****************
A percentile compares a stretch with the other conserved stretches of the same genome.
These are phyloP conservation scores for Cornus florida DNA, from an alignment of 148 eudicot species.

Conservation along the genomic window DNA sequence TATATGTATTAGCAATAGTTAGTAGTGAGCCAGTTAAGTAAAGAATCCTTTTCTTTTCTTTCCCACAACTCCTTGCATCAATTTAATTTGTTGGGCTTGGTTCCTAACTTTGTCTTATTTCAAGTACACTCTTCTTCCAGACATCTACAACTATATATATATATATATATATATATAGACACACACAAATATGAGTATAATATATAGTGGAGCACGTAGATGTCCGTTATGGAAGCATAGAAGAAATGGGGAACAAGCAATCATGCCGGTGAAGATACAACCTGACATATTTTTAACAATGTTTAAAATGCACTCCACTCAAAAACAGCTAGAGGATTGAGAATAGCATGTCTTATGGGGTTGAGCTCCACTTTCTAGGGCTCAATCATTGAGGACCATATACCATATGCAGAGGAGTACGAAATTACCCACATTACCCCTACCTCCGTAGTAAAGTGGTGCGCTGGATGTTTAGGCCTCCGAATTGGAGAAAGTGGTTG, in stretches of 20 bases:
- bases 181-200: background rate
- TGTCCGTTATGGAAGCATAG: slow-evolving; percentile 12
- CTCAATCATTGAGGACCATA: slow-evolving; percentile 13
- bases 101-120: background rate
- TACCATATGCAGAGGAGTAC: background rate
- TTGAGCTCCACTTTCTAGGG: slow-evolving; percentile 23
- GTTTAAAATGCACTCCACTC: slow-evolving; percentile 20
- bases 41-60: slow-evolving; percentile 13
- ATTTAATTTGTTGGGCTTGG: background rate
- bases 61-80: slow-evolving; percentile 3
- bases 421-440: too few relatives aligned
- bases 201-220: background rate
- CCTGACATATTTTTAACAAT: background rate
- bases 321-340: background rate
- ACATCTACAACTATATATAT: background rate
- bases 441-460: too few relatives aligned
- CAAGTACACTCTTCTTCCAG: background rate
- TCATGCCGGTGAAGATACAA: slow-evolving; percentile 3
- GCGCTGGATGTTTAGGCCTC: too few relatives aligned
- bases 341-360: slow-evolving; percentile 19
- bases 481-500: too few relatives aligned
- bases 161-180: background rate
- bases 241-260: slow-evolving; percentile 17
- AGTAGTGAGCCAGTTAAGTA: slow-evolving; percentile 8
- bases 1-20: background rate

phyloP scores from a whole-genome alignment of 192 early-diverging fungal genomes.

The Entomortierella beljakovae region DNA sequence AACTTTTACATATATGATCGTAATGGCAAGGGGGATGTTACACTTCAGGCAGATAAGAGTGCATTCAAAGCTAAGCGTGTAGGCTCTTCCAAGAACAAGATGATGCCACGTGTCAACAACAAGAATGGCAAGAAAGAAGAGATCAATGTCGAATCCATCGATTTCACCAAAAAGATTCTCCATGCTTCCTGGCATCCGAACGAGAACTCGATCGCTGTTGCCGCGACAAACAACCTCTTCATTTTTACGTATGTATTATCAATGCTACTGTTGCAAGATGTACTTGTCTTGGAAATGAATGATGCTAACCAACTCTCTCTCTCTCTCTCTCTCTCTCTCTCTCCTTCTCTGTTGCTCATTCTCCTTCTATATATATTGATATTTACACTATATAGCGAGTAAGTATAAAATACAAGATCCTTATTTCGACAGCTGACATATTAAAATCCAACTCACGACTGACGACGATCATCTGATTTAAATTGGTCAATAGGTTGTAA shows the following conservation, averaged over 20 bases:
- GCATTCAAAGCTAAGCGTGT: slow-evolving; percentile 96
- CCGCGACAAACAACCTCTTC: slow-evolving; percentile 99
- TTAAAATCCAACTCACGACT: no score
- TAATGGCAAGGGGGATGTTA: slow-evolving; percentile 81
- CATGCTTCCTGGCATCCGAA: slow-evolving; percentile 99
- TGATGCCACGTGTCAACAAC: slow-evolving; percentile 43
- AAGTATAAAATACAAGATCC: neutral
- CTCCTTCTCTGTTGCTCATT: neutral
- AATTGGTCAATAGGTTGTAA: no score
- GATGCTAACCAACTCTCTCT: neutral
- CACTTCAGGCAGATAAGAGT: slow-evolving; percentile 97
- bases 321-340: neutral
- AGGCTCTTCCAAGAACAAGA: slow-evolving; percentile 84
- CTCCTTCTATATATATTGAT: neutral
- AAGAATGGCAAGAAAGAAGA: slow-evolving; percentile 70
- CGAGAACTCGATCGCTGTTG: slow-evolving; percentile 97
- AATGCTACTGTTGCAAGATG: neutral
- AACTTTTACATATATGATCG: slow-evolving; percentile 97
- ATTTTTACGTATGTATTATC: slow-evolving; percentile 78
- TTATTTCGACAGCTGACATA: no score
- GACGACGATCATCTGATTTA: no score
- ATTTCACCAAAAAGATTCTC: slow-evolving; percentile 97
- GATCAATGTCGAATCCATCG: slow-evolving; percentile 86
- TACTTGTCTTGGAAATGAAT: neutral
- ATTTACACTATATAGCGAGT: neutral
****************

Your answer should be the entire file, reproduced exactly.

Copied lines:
A percentile compares a stretch with the other conserved stretches of the same genome.
These are phyloP conservation scores for Cornus florida DNA, from an alignment of 148 eudicot species.

Conservation along the genomic window DNA sequence TATATGTATTAGCAATAGTTAGTAGTGAGCCAGTTAAGTAAAGAATCCTTTTCTTTTCTTTCCCACAACTCCTTGCATCAATTTAATTTGTTGGGCTTGGTTCCTAACTTTGTCTTATTTCAAGTACACTCTTCTTCCAGACATCTACAACTATATATATATATATATATATATATAGACACACACAAATATGAGTATAATATATAGTGGAGCACGTAGATGTCCGTTATGGAAGCATAGAAGAAATGGGGAACAAGCAATCATGCCGGTGAAGATACAACCTGACATATTTTTAACAATGTTTAAAATGCACTCCACTCAAAAACAGCTAGAGGATTGAGAATAGCATGTCTTATGGGGTTGAGCTCCACTTTCTAGGGCTCAATCATTGAGGACCATATACCATATGCAGAGGAGTACGAAATTACCCACATTACCCCTACCTCCGTAGTAAAGTGGTGCGCTGGATGTTTAGGCCTCCGAATTGGAGAAAGTGGTTG, in stretches of 20 bases:
- bases 181-200: background rate
- TGTCCGTTATGGAAGCATAG: slow-evolving; percentile 12
- CTCAATCATTGAGGACCATA: slow-evolving; percentile 13
- bases 101-120: background rate
- TACCATATGCAGAGGAGTAC: background rate
- TTGAGCTCCACTTTCTAGGG: slow-evolving; percentile 23
- GTTTAAAATGCACTCCACTC: slow-evolving; percentile 20
- bases 41-60: slow-evolving; percentile 13
- ATTTAATTTGTTGGGCTTGG: background rate
- bases 61-80: slow-evolving; percentile 3
- bases 421-440: too few relatives aligned
- bases 201-220: background rate
- CCTGACATATTTTTAACAAT: background rate
- bases 321-340: background rate
- ACATCTACAACTATATATAT: background rate
- bases 441-460: too few relatives aligned
- CAAGTACACTCTTCTTCCAG: background rate
- TCATGCCGGTGAAGATACAA: slow-evolving; percentile 3
- GCGCTGGATGTTTAGGCCTC: too few relatives aligned
- bases 341-360: slow-evolving; percentile 19
- bases 481-500: too few relatives aligned
- bases 161-180: background rate
- bases 241-260: slow-evolving; percentile 17
- AGTAGTGAGCCAGTTAAGTA: slow-evolving; percentile 8
- bases 1-20: background rate

phyloP scores from a whole-genome alignment of 192 early-diverging fungal genomes.

The Entomortierella beljakovae region DNA sequence AACTTTTACATATATGATCGTAATGGCAAGGGGGATGTTACACTTCAGGCAGATAAGAGTGCATTCAAAGCTAAGCGTGTAGGCTCTTCCAAGAACAAGATGATGCCACGTGTCAACAACAAGAATGGCAAGAAAGAAGAGATCAATGTCGAATCCATCGATTTCACCAAAAAGATTCTCCATGCTTCCTGGCATCCGAACGAGAACTCGATCGCTGTTGCCGCGACAAACAACCTCTTCATTTTTACGTATGTATTATCAATGCTACTGTTGCAAGATGTACTTGTCTTGGAAATGAATGATGCTAACCAACTCTCTCTCTCTCTCTCTCTCTCTCTCTCTCCTTCTCTGTTGCTCATTCTCCTTCTATATATATTGATATTTACACTATATAGCGAGTAAGTATAAAATACAAGATCCTTATTTCGACAGCTGACATATTAAAATCCAACTCACGACTGACGACGATCATCTGATTTAAATTGGTCAATAGGTTGTAA shows the following conservation, averaged over 20 bases:
- GCATTCAAAGCTAAGCGTGT: slow-evolving; percentile 96
- CCGCGACAAACAACCTCTTC: slow-evolving; percentile 99
- TTAAAATCCAACTCACGACT: no score
- TAATGGCAAGGGGGATGTTA: slow-evolving; percentile 81
- CATGCTTCCTGGCATCCGAA: slow-evolving; percentile 99
- TGATGCCACGTGTCAACAAC: slow-evolving; percentile 43
- AAGTATAAAATACAAGATCC: neutral
- CTCCTTCTCTGTTGCTCATT: neutral
- AATTGGTCAATAGGTTGTAA: no score
- GATGCTAACCAACTCTCTCT: neutral
- CACTTCAGGCAGATAAGAGT: slow-evolving; percentile 97
- bases 321-340: neutral
- AGGCTCTTCCAAGAACAAGA: slow-evolving; percentile 84
- CTCCTTCTATATATATTGAT: neutral
- AAGAATGGCAAGAAAGAAGA: slow-evolving; percentile 70
- CGAGAACTCGATCGCTGTTG: slow-evolving; percentile 97
- AATGCTACTGTTGCAAGATG: neutral
- AACTTTTACATATATGATCG: slow-evolving; percentile 97
- ATTTTTACGTATGTATTATC: slow-evolving; percentile 78
- TTATTTCGACAGCTGACATA: no score
- GACGACGATCATCTGATTTA: no score
- ATTTCACCAAAAAGATTCTC: slow-evolving; percentile 97
- GATCAATGTCGAATCCATCG: slow-evolving; percentile 86
- TACTTGTCTTGGAAATGAAT: neutral
- ATTTACACTATATAGCGAGT: neutral